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In the following excerpt from Romeo and Juliet, what do the words "which" and "most" refer to? Does the relative clause have a main verb at all?

“I, measuring his affections by my own, which then most sought where most might not be found, being one too many by my weary self, pursued my humor not pursuing his, and gladly shunned who gladly fled from me.”

This is said by Benvolio.

I've asked this on ELL, but I haven't received a satisfactory answer. To be specific, no one has talked about whether and how Shakespearean English allows a relative clause to lack a main verb.

I'd appreciate your help.

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    What do you mean "allows a relative clause to lack a main verb"? The relative clause certainly contains a verb - sought - but relative clauses never contain a "main verb" (if you mean the verb in the independent clause). Which refers to "my own [affections]". Shakespeare was fond of wordplay - the second most is a pronoun but parsing the first is deliberately ambiguous: an adverb on first reading, but Benvolio might be hinting at it being taken as a pronoun, mirroring the construction of the final clause. NB this question borders on literary analysis, which belongs on Literature. May 15, 2019 at 1:41

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“I, measuring his affections by my own, which then most sought where most might not be found, being one too many by my weary self, pursued my humor not pursuing his, and gladly shunned who gladly fled from me.”

The quote is from Benvolio, who had previously told Romeo's mother that he had seen Romeo while out walking to clear his head --

A troubled mind drove me to walk abroad

So the 'which' refers to his own affections, i.e. how he was feeling, his mood/ troubled state of mind. In such a frame of mind his mood most (mostly or most of all) sought out a place where there were not too many people -- where most might not be found.

In short: 'which' refers to his affections; the first 'most' modifies 'sought' -- the (active past tense) verb in the relative clause -- and the second 'most' is a noun meaning 'most people'.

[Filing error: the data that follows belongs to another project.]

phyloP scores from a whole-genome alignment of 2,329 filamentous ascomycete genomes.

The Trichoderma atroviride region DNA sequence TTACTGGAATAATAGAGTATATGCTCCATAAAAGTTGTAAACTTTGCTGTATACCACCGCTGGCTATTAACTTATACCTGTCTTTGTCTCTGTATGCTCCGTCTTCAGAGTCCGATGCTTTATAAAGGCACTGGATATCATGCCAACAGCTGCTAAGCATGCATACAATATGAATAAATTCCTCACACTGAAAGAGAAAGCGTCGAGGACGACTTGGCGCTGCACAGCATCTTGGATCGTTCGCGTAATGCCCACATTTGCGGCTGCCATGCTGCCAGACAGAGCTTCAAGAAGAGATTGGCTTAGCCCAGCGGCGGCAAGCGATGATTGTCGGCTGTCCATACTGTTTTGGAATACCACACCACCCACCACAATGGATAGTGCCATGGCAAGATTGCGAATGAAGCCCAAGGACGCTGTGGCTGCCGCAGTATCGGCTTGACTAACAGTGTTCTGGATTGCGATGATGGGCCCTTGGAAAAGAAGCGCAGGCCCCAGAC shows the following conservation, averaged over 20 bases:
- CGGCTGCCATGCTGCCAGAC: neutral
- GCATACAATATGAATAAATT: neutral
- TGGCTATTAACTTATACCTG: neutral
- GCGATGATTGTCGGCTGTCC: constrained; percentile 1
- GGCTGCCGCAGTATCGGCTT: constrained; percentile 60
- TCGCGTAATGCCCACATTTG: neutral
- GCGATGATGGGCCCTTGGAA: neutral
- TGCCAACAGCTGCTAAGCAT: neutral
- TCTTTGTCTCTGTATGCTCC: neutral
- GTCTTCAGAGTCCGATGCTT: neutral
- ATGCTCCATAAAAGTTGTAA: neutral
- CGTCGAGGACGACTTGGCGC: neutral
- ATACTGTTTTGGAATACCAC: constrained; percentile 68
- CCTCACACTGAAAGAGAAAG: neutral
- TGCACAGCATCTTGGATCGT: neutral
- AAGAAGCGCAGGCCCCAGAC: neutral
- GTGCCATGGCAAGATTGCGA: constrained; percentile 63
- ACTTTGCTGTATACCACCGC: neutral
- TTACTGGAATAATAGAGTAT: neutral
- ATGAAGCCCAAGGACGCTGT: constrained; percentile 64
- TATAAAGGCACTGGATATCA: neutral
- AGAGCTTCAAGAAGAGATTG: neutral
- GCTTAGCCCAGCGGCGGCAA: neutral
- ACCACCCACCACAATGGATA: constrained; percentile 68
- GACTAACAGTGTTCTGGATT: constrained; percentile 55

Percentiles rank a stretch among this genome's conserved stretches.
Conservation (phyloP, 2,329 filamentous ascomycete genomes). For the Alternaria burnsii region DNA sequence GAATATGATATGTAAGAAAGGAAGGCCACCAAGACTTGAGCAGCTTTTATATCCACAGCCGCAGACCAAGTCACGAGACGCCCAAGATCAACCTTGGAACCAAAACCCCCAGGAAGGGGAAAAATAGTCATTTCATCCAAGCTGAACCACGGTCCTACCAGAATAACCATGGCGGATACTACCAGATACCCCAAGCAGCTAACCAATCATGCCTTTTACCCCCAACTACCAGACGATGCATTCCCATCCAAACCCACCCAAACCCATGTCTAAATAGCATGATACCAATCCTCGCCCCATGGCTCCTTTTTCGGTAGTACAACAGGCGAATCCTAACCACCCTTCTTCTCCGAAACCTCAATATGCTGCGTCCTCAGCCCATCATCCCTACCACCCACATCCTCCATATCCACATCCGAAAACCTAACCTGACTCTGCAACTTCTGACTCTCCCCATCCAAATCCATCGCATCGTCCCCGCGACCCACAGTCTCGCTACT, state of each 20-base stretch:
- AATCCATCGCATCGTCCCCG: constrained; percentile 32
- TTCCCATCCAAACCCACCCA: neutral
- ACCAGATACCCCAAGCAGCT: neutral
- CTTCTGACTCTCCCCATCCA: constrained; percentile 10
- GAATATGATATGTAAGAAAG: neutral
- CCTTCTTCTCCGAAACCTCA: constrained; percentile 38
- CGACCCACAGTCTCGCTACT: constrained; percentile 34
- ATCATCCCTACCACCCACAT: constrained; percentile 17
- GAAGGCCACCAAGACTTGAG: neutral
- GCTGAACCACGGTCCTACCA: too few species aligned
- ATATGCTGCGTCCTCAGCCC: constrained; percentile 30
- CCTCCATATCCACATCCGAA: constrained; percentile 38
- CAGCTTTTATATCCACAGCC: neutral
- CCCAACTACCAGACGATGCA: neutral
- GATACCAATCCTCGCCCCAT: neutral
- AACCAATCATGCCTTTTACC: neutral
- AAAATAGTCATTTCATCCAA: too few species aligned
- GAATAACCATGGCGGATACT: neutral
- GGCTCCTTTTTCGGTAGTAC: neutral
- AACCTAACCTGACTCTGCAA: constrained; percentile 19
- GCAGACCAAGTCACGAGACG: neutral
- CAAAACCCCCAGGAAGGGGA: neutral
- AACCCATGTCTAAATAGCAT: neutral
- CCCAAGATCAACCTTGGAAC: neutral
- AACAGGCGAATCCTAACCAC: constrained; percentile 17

[Incidentally, the phrase might even be deliberately ambiguous as far as the meaning goes. Romeo at this point is in love with Rosalind who doesn't return his affections. Perhaps Benvolio is also secretly in love with someone who isn't returning his affections so his affections are seeking the affections of the loved-one, but in vain -- "then most sought where most might not be found". In that sense the second 'most' would also apply to affections.]

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  • By the way, I've just read the thread above and followed the link; it seems Jason Bassford gave a similar answer on in his comment on ELL, except for that I read sought as a verb, not a participle.
    – S Conroy
    May 13, 2019 at 22:55
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    Not really, because right underneath it, JB says that sought is standing in for were sought, where it would be part of a passive construction with the verb BE missing. However, the reality is, as you indicate, that the verb sought is active, not passive. If you made that absolutely explicit in your answer, then it would solve the OP's conundrum about there being a verb missing in the relative clause (which there isn't!). May 13, 2019 at 23:00
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    @Auracaria. Sorry, I edited before seeing your comment.
    – S Conroy
    May 13, 2019 at 23:01
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    I did write "modifies 'sought', the verb in the relative clause". But I'll add in 'active past tense verb'. That might make it clearer.
    – S Conroy
    May 13, 2019 at 23:06

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